Let's get this out of the way. I'm a Red Sox fan, and even I don't think Tim Wakefield has any business being on the American League All-Star team. I think Joe Maddon looked at his options and decided he didn't want to give one of his primary AL East rivals any extra motivation.
Wakefield is 28th in the American League in ERA (4.30). He's 25th in WHIP (1.35). Sure, he's wedged in a four-way tie for the league lead in wins, but isn't Maddon supposed to represent a new generation of stats-savvy managers who can see past the antediluvian notion of won-loss record? After all, the Red Sox have given Wake 7.54 runs per nine innings pitched, the highest run support in the major leagues. On Maddon's part this is a bald-faced play to lull Boston into a happy slumber shoehorned into a Lifetime Achievement Award.
What else is there to say about the starting pitchers who made the '09 All-Star teams? Let's take a look.
Josh Beckett, Red Sox: Beckett had the good fortune of getting his one terrible month out of the way early. After posting a 7.22 ERA and a 1.81 WHIP in April, Beckett's cumulative numbers stand at 3.67 and 1.22 to go with 99 strikeouts in 105 1/3 innings. He deserves the nod.
Mark Buehrle, White Sox: Buehrle is the ChiSox's only representative, a factor that excuses his good-not-great underlying numbers. His batting average on balls in play is .260, which explains why his overall BAA is .242, his best since '01. Personally, I'd have picked Jermaine Dye over Curtis Granderson, and then Kevin Millwood over Buehrle. But it's not an outrage.
Zack Greinke, Royals: Greinke wasn't the same guy in June as he was in April or May, and unless those 10-strikeout games return, I don't think he wins the Cy Young. But he obviously belongs in St. Louis.
Roy Halladay, Blue Jays: Another no-brainer. Doc hasn't looked himself in his first two starts back from the DL, but assuming he gets back on track going forward, he's my fave for Cy Young.
Felix Hernandez, Mariners: Would you believe this is King Felix's first All-Star nod? Seems like he's been before. Anyway, 114 strikeouts in 116 2/3 innings is pretty good.
Edwin Jackson, Tigers: The fact that Maddon is Jackson's former manager probably guaranteed this selection, but thank heavens for that. All you need to know about why this guy is suddenly a very good pitcher? In '06, his walks-per-nine was 6.19. So far this year it's 2.59. He's figured it out.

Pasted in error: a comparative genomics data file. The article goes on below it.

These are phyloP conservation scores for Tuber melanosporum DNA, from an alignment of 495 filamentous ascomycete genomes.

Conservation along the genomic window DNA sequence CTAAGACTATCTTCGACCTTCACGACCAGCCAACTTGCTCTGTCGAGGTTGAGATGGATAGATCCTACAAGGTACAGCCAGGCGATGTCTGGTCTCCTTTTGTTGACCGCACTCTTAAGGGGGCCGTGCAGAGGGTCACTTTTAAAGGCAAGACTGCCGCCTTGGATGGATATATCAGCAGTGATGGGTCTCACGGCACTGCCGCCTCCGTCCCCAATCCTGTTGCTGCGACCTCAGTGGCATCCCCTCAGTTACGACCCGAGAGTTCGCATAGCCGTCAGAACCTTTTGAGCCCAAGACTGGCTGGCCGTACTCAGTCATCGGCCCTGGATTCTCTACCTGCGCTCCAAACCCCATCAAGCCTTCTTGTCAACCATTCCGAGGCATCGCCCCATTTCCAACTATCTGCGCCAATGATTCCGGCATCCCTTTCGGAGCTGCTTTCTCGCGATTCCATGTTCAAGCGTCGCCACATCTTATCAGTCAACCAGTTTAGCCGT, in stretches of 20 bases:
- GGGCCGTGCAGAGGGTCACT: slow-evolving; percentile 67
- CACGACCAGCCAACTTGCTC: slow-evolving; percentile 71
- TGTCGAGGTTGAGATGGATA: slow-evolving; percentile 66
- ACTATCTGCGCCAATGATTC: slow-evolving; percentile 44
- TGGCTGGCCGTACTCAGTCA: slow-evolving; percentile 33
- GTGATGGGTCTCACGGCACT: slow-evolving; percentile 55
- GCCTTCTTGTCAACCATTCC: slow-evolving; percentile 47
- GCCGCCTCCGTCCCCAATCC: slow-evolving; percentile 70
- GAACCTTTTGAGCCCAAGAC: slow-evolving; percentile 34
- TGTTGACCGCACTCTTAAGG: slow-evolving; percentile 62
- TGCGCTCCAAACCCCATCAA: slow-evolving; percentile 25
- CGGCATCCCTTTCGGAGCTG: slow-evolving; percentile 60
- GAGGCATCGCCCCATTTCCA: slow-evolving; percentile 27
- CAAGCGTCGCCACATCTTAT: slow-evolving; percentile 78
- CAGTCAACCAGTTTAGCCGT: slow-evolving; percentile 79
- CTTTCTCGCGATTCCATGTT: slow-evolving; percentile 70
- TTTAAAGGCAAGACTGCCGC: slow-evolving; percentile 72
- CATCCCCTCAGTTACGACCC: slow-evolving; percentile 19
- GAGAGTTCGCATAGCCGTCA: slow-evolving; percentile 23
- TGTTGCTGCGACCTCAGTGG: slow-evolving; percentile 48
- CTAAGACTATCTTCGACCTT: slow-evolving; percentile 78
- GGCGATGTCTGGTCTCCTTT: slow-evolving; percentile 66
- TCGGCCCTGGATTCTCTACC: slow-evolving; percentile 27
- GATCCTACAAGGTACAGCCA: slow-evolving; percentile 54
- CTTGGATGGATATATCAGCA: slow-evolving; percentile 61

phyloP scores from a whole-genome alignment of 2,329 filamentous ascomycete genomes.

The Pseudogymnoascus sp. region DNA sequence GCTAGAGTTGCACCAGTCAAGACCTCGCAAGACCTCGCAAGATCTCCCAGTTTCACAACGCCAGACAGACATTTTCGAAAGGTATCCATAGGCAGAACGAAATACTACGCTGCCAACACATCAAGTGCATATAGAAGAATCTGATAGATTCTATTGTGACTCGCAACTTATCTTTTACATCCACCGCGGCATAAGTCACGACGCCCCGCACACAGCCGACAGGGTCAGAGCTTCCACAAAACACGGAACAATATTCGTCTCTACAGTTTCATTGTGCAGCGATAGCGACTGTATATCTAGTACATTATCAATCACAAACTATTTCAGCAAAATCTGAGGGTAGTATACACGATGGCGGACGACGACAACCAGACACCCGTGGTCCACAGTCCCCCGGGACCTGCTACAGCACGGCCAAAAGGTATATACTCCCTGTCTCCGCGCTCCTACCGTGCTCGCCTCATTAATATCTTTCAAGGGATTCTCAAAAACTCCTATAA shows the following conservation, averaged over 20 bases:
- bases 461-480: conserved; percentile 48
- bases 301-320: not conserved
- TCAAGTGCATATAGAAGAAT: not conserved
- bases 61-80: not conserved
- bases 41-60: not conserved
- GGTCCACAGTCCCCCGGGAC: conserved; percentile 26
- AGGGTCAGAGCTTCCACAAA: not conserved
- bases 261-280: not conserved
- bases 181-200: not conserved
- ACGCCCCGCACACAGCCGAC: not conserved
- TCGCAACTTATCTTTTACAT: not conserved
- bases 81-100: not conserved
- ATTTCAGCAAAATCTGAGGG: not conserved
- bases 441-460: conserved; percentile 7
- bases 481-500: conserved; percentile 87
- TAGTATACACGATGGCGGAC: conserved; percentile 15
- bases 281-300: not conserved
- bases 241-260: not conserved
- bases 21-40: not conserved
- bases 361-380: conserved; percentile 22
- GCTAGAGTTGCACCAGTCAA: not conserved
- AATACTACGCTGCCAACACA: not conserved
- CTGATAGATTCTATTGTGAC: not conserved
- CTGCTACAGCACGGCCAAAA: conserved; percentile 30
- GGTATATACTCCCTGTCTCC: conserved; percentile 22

Justin Verlander, Tigers: Verlander is leaking oil a little bit headed into the break, having failed to notch a quality start in three of his past four outings. What looked like a possible Cy campaign is fading, but you have to reward the guy for a ridiculous 130 strikeouts in 109 1/3 innings.
Tim Wakefield, Red Sox: I've said my piece. If Millwood goes for Buehrle (despite getting shelled Monday night), then Jarrod Washburn goes for Wake.
Chad Billingsley, Dodgers: The 1.20 WHIP is just 10th in the National League, but Billingsley's 115 strikeouts in 120 1/3 innings cinched his spot. Realize, though, that this isn't the no-brainer it might appear to be at first. Billingsley is second in the NL in walks, just one behind teammate Clayton Kershaw.
Matt Cain, Giants: I've been skeptical all year that Cain will keep this up, considering his artificially low BABIP (.266, 13th in the majors) and high strand rate (86.1 percent, highest in the majors). But his ERA is in the mid 2.00s, he's fanning people and he has 10 wins. He deserves the gig.
Dan Haren, Diamondbacks: He could be the second straight guy to win the NL Cy Young pitching for one of the league's worst teams. This just in: 119 strikeouts and 15 walks is ridiculous.
Josh Johnson, Marlins: No arguments with Johnson. His fastball has been incredible this year, and he's in the top 10 of all major stat categories in the National League.
Ted Lilly, Cubs: I was ready to rail on Lilly's selection, but he's Charlie Manuel's only Cub. Lilly probably hasn't been one of the NL's eight best starters, but Manuel's only other option probably would have been Derrek Lee, and Manuel already took about 700 first basemen. So we'll let this one stand.
Tim Lincecum, Giants: He might be pitching better in '09 than he did in '08. I still have niggling doubts about his innings, but otherwise, yes.
Jason Marquis, Rockies: Here's where it gets interesting. Yes, if Manuel had left Marquis off the team, there'd have been a hue and cry, because he has a big league-leading 11 wins. But Marquis has a 3.61 ERA, a 1.30 WHIP and 54 strikeouts and 38 walks in 117 1/3 innings. Is that really better than Yovani Gallardo's 2.75 ERA, 1.15 WHIP and 114 strikeouts and 46 walks in 104 2/3 innings? The only place Marquis tops Gallardo is in wins. By three.